My husband picking small green olives
What started as a practicle tree choice for a landscaping project has turned into a great source of extra virgin olive oil for my family. Saturday, we harvested 280 lbs of olives from these lovely 10 year old trees and took the olives to the community press day at our local olive press. Our olives are being pressed with olives from other small growers in Sonoma County and we’ll get delicious, antioxidant rich high quality extra virgin olive oil in 2 weeks.
The climate where we live in Coastal Northern California is similar to Province France or Tuscany Italy so olives do well here. I choose olive trees because they’re attractive, draught tolerant and the right size and shape for shading the outdoor dining table in my herb garden. The added bonus is the olives. Our trees produce large meaty olives that make wonderful oil and cured olives.
To harvest olives for oil you have to wait until 80% have turned from green to black, which for us is between Thanksgiving and mid December. One year, we harvested the day after Thanksgiving with a house full of my daughter’s college aged Thanksgiving guests. It was a sight to see lovely young adults brimming with youthful vitality up in the trees and on ladders picking olive.
This year the harvest was up to my husband and I. We have to get the olives to the press within 24 hours of harvest. It’s a joy to rake the fruit off the branches, hearing it fall on the tarps like rain on a roof. The fruit is absolutely beautiful; glossy plump olives ranging in color from of olive green to black. I love to see bins full of olives going up the conveyor belt to the press. In 2 weeks we return to the press and pick up our oil. I expect to have 8 gallons or more!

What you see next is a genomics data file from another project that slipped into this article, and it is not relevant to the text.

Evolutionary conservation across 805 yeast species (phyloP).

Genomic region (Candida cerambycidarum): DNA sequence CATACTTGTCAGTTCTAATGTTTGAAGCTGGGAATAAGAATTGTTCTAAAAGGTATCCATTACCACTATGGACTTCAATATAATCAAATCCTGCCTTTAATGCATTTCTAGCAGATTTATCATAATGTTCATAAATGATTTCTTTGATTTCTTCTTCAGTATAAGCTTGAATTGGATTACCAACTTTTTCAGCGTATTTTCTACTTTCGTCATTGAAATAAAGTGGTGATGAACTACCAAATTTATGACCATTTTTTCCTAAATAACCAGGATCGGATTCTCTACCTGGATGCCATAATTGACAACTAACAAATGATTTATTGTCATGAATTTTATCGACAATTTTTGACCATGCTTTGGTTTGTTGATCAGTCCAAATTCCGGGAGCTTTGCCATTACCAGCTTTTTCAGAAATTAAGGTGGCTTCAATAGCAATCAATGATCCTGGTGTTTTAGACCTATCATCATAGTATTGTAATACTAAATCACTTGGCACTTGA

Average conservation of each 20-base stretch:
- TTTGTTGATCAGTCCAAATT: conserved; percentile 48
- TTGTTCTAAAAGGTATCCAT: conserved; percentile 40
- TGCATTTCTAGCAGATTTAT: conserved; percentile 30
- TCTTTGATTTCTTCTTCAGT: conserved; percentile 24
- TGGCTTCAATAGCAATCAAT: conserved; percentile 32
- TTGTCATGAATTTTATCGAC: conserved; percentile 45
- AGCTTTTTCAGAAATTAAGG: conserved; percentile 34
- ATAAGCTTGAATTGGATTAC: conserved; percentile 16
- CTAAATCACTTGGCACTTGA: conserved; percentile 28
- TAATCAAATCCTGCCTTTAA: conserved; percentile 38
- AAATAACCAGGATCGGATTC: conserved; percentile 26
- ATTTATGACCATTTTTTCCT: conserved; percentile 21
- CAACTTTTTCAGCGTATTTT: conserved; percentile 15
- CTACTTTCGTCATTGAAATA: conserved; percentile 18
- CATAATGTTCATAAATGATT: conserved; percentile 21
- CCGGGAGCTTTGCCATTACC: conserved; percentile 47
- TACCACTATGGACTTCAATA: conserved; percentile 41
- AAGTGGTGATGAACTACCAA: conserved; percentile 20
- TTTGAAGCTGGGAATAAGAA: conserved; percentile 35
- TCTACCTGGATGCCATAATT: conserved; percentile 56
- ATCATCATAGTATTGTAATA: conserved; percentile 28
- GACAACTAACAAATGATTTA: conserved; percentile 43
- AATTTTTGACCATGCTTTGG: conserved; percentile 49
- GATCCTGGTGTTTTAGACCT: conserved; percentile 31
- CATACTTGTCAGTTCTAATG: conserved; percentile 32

Olives going up into the press
We let our new oil mature for several months before we use it. This allows the flavors to mellow. (‘Green’ oil is really peppery) When ready to use, our oil’s flavor is extraordinary! I’m a believer in concept of ‘terroir’ , the idea that the flavors of a food (or wine) reflect the soil and growing conditions specific to where the food originated. Pairing foods grown in similar locations creates harmonious flavors. I think my olive oil pairs well with the produce form my vegetable garden and I love using them together.
We use almost no butter in my kitchen because of this bounty of olive oil. I drizzle it on most salads, mix it with roasted bell peppers to top crostini, drizzle more on goat cheese as an appetizer, then drizzle more on soup to add an Italian flavor etc etc….
Extra virgin olive oil is a rich source of polyphenol antioxidants. My lovely garden with it dappled shade has turned out to be a natural dietary super-food source. I could prevent the trees from fruiting, but instead, we enjoy the wonderful oil that comes from our landscape trees.
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